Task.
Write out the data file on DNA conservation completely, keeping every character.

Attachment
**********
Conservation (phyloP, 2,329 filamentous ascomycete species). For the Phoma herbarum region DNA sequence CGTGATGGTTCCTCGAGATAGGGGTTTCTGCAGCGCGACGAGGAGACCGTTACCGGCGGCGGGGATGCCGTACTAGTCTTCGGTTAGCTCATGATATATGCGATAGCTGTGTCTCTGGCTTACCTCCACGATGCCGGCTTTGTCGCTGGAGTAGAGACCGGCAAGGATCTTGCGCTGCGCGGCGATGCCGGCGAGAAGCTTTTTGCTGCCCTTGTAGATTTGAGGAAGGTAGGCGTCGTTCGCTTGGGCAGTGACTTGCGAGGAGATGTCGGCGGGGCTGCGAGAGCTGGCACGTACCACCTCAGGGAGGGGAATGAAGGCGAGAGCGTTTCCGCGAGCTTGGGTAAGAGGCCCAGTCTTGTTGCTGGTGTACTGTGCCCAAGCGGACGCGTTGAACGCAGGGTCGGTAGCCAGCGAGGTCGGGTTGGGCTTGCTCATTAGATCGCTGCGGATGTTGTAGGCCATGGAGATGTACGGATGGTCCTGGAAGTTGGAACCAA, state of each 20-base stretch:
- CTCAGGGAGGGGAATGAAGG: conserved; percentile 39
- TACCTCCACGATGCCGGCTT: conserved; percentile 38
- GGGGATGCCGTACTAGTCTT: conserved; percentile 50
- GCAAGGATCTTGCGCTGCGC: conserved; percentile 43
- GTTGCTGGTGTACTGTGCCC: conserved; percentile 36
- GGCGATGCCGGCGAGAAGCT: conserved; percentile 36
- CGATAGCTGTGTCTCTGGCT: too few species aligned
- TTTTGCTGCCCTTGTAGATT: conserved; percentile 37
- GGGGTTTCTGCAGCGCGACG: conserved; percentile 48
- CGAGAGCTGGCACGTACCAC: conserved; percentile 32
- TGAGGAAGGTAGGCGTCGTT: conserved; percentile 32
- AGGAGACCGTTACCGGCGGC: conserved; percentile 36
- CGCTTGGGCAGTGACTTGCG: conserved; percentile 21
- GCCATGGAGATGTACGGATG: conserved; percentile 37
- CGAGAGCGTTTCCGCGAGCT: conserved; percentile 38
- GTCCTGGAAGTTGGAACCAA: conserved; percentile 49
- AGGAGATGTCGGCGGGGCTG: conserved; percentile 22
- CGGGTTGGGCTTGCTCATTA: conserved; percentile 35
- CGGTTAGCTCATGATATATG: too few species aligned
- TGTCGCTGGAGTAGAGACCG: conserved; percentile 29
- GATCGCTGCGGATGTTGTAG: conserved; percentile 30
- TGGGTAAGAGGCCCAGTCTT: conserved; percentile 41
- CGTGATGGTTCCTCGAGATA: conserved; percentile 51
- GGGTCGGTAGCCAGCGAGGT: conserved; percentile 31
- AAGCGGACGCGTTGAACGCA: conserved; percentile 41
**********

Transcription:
Conservation (phyloP, 2,329 filamentous ascomycete species). For the Phoma herbarum region DNA sequence CGTGATGGTTCCTCGAGATAGGGGTTTCTGCAGCGCGACGAGGAGACCGTTACCGGCGGCGGGGATGCCGTACTAGTCTTCGGTTAGCTCATGATATATGCGATAGCTGTGTCTCTGGCTTACCTCCACGATGCCGGCTTTGTCGCTGGAGTAGAGACCGGCAAGGATCTTGCGCTGCGCGGCGATGCCGGCGAGAAGCTTTTTGCTGCCCTTGTAGATTTGAGGAAGGTAGGCGTCGTTCGCTTGGGCAGTGACTTGCGAGGAGATGTCGGCGGGGCTGCGAGAGCTGGCACGTACCACCTCAGGGAGGGGAATGAAGGCGAGAGCGTTTCCGCGAGCTTGGGTAAGAGGCCCAGTCTTGTTGCTGGTGTACTGTGCCCAAGCGGACGCGTTGAACGCAGGGTCGGTAGCCAGCGAGGTCGGGTTGGGCTTGCTCATTAGATCGCTGCGGATGTTGTAGGCCATGGAGATGTACGGATGGTCCTGGAAGTTGGAACCAA, state of each 20-base stretch:
- CTCAGGGAGGGGAATGAAGG: conserved; percentile 39
- TACCTCCACGATGCCGGCTT: conserved; percentile 38
- GGGGATGCCGTACTAGTCTT: conserved; percentile 50
- GCAAGGATCTTGCGCTGCGC: conserved; percentile 43
- GTTGCTGGTGTACTGTGCCC: conserved; percentile 36
- GGCGATGCCGGCGAGAAGCT: conserved; percentile 36
- CGATAGCTGTGTCTCTGGCT: too few species aligned
- TTTTGCTGCCCTTGTAGATT: conserved; percentile 37
- GGGGTTTCTGCAGCGCGACG: conserved; percentile 48
- CGAGAGCTGGCACGTACCAC: conserved; percentile 32
- TGAGGAAGGTAGGCGTCGTT: conserved; percentile 32
- AGGAGACCGTTACCGGCGGC: conserved; percentile 36
- CGCTTGGGCAGTGACTTGCG: conserved; percentile 21
- GCCATGGAGATGTACGGATG: conserved; percentile 37
- CGAGAGCGTTTCCGCGAGCT: conserved; percentile 38
- GTCCTGGAAGTTGGAACCAA: conserved; percentile 49
- AGGAGATGTCGGCGGGGCTG: conserved; percentile 22
- CGGGTTGGGCTTGCTCATTA: conserved; percentile 35
- CGGTTAGCTCATGATATATG: too few species aligned
- TGTCGCTGGAGTAGAGACCG: conserved; percentile 29
- GATCGCTGCGGATGTTGTAG: conserved; percentile 30
- TGGGTAAGAGGCCCAGTCTT: conserved; percentile 41
- CGTGATGGTTCCTCGAGATA: conserved; percentile 51
- GGGTCGGTAGCCAGCGAGGT: conserved; percentile 31
- AAGCGGACGCGTTGAACGCA: conserved; percentile 41